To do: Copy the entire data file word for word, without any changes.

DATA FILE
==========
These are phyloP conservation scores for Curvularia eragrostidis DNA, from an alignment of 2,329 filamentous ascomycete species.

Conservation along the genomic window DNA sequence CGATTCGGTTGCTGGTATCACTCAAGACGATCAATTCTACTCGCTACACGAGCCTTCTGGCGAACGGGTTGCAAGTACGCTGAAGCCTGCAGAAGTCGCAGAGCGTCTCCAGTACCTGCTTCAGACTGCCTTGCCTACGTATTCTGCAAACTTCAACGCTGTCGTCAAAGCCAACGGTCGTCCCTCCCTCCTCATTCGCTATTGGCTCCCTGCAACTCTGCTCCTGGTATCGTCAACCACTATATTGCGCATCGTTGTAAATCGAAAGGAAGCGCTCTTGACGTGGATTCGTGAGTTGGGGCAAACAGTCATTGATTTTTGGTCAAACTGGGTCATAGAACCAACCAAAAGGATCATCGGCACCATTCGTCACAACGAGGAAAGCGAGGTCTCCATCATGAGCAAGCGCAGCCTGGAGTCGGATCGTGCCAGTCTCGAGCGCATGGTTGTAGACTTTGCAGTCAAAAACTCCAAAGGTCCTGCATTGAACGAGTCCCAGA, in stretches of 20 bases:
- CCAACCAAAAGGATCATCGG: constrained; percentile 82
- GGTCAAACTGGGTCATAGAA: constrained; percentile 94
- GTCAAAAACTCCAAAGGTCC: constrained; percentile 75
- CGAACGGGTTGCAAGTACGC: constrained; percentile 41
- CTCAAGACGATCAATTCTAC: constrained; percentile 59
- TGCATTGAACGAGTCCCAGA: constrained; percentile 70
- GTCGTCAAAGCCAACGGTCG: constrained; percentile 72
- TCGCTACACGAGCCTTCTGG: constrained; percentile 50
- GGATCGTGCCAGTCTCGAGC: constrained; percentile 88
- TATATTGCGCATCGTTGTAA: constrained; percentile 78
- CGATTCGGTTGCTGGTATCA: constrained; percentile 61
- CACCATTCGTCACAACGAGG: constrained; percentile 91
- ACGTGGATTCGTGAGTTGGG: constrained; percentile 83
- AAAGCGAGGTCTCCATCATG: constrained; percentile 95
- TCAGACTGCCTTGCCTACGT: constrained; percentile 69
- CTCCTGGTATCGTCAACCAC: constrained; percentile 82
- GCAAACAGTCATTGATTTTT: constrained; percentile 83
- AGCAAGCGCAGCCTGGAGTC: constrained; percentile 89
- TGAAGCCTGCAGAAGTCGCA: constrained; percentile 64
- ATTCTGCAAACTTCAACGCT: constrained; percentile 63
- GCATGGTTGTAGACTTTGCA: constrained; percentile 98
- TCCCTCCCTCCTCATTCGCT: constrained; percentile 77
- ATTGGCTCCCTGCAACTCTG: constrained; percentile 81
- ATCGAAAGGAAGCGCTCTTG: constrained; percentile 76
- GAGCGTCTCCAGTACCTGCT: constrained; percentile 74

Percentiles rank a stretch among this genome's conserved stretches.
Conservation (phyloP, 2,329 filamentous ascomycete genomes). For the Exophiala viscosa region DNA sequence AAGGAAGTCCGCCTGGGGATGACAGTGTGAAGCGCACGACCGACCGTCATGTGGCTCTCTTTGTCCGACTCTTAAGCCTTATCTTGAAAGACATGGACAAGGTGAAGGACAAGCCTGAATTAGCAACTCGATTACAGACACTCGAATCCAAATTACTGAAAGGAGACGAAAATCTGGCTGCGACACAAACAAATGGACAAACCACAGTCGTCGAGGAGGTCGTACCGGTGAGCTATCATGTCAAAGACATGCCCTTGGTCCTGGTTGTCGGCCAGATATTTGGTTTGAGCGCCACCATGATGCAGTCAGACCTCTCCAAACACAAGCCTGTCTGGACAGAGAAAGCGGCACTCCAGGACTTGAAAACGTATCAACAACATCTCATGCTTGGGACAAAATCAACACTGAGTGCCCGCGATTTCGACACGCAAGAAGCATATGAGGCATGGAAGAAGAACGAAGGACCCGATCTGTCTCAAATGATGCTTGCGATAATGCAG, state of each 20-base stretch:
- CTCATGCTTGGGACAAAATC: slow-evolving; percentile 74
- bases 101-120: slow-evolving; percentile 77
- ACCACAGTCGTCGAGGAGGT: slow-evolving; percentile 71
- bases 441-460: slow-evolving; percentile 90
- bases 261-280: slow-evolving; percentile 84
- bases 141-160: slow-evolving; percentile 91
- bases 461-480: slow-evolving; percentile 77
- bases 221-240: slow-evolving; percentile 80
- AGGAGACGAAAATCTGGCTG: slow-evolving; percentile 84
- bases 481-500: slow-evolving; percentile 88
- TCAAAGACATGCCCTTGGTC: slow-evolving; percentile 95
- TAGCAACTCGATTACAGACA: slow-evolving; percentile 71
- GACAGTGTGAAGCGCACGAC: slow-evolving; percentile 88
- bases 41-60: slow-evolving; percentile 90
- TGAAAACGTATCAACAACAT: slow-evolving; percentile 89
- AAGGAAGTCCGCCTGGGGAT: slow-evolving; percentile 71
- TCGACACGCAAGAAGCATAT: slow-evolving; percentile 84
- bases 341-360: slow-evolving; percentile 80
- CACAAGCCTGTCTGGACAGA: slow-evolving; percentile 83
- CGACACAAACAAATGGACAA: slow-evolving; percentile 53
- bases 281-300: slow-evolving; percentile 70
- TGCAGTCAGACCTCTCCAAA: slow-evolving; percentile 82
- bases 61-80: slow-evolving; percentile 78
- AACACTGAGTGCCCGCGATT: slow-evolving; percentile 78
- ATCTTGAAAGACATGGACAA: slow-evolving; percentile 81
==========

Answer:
These are phyloP conservation scores for Curvularia eragrostidis DNA, from an alignment of 2,329 filamentous ascomycete species.

Conservation along the genomic window DNA sequence CGATTCGGTTGCTGGTATCACTCAAGACGATCAATTCTACTCGCTACACGAGCCTTCTGGCGAACGGGTTGCAAGTACGCTGAAGCCTGCAGAAGTCGCAGAGCGTCTCCAGTACCTGCTTCAGACTGCCTTGCCTACGTATTCTGCAAACTTCAACGCTGTCGTCAAAGCCAACGGTCGTCCCTCCCTCCTCATTCGCTATTGGCTCCCTGCAACTCTGCTCCTGGTATCGTCAACCACTATATTGCGCATCGTTGTAAATCGAAAGGAAGCGCTCTTGACGTGGATTCGTGAGTTGGGGCAAACAGTCATTGATTTTTGGTCAAACTGGGTCATAGAACCAACCAAAAGGATCATCGGCACCATTCGTCACAACGAGGAAAGCGAGGTCTCCATCATGAGCAAGCGCAGCCTGGAGTCGGATCGTGCCAGTCTCGAGCGCATGGTTGTAGACTTTGCAGTCAAAAACTCCAAAGGTCCTGCATTGAACGAGTCCCAGA, in stretches of 20 bases:
- CCAACCAAAAGGATCATCGG: constrained; percentile 82
- GGTCAAACTGGGTCATAGAA: constrained; percentile 94
- GTCAAAAACTCCAAAGGTCC: constrained; percentile 75
- CGAACGGGTTGCAAGTACGC: constrained; percentile 41
- CTCAAGACGATCAATTCTAC: constrained; percentile 59
- TGCATTGAACGAGTCCCAGA: constrained; percentile 70
- GTCGTCAAAGCCAACGGTCG: constrained; percentile 72
- TCGCTACACGAGCCTTCTGG: constrained; percentile 50
- GGATCGTGCCAGTCTCGAGC: constrained; percentile 88
- TATATTGCGCATCGTTGTAA: constrained; percentile 78
- CGATTCGGTTGCTGGTATCA: constrained; percentile 61
- CACCATTCGTCACAACGAGG: constrained; percentile 91
- ACGTGGATTCGTGAGTTGGG: constrained; percentile 83
- AAAGCGAGGTCTCCATCATG: constrained; percentile 95
- TCAGACTGCCTTGCCTACGT: constrained; percentile 69
- CTCCTGGTATCGTCAACCAC: constrained; percentile 82
- GCAAACAGTCATTGATTTTT: constrained; percentile 83
- AGCAAGCGCAGCCTGGAGTC: constrained; percentile 89
- TGAAGCCTGCAGAAGTCGCA: constrained; percentile 64
- ATTCTGCAAACTTCAACGCT: constrained; percentile 63
- GCATGGTTGTAGACTTTGCA: constrained; percentile 98
- TCCCTCCCTCCTCATTCGCT: constrained; percentile 77
- ATTGGCTCCCTGCAACTCTG: constrained; percentile 81
- ATCGAAAGGAAGCGCTCTTG: constrained; percentile 76
- GAGCGTCTCCAGTACCTGCT: constrained; percentile 74

Percentiles rank a stretch among this genome's conserved stretches.
Conservation (phyloP, 2,329 filamentous ascomycete genomes). For the Exophiala viscosa region DNA sequence AAGGAAGTCCGCCTGGGGATGACAGTGTGAAGCGCACGACCGACCGTCATGTGGCTCTCTTTGTCCGACTCTTAAGCCTTATCTTGAAAGACATGGACAAGGTGAAGGACAAGCCTGAATTAGCAACTCGATTACAGACACTCGAATCCAAATTACTGAAAGGAGACGAAAATCTGGCTGCGACACAAACAAATGGACAAACCACAGTCGTCGAGGAGGTCGTACCGGTGAGCTATCATGTCAAAGACATGCCCTTGGTCCTGGTTGTCGGCCAGATATTTGGTTTGAGCGCCACCATGATGCAGTCAGACCTCTCCAAACACAAGCCTGTCTGGACAGAGAAAGCGGCACTCCAGGACTTGAAAACGTATCAACAACATCTCATGCTTGGGACAAAATCAACACTGAGTGCCCGCGATTTCGACACGCAAGAAGCATATGAGGCATGGAAGAAGAACGAAGGACCCGATCTGTCTCAAATGATGCTTGCGATAATGCAG, state of each 20-base stretch:
- CTCATGCTTGGGACAAAATC: slow-evolving; percentile 74
- bases 101-120: slow-evolving; percentile 77
- ACCACAGTCGTCGAGGAGGT: slow-evolving; percentile 71
- bases 441-460: slow-evolving; percentile 90
- bases 261-280: slow-evolving; percentile 84
- bases 141-160: slow-evolving; percentile 91
- bases 461-480: slow-evolving; percentile 77
- bases 221-240: slow-evolving; percentile 80
- AGGAGACGAAAATCTGGCTG: slow-evolving; percentile 84
- bases 481-500: slow-evolving; percentile 88
- TCAAAGACATGCCCTTGGTC: slow-evolving; percentile 95
- TAGCAACTCGATTACAGACA: slow-evolving; percentile 71
- GACAGTGTGAAGCGCACGAC: slow-evolving; percentile 88
- bases 41-60: slow-evolving; percentile 90
- TGAAAACGTATCAACAACAT: slow-evolving; percentile 89
- AAGGAAGTCCGCCTGGGGAT: slow-evolving; percentile 71
- TCGACACGCAAGAAGCATAT: slow-evolving; percentile 84
- bases 341-360: slow-evolving; percentile 80
- CACAAGCCTGTCTGGACAGA: slow-evolving; percentile 83
- CGACACAAACAAATGGACAA: slow-evolving; percentile 53
- bases 281-300: slow-evolving; percentile 70
- TGCAGTCAGACCTCTCCAAA: slow-evolving; percentile 82
- bases 61-80: slow-evolving; percentile 78
- AACACTGAGTGCCCGCGATT: slow-evolving; percentile 78
- ATCTTGAAAGACATGGACAA: slow-evolving; percentile 81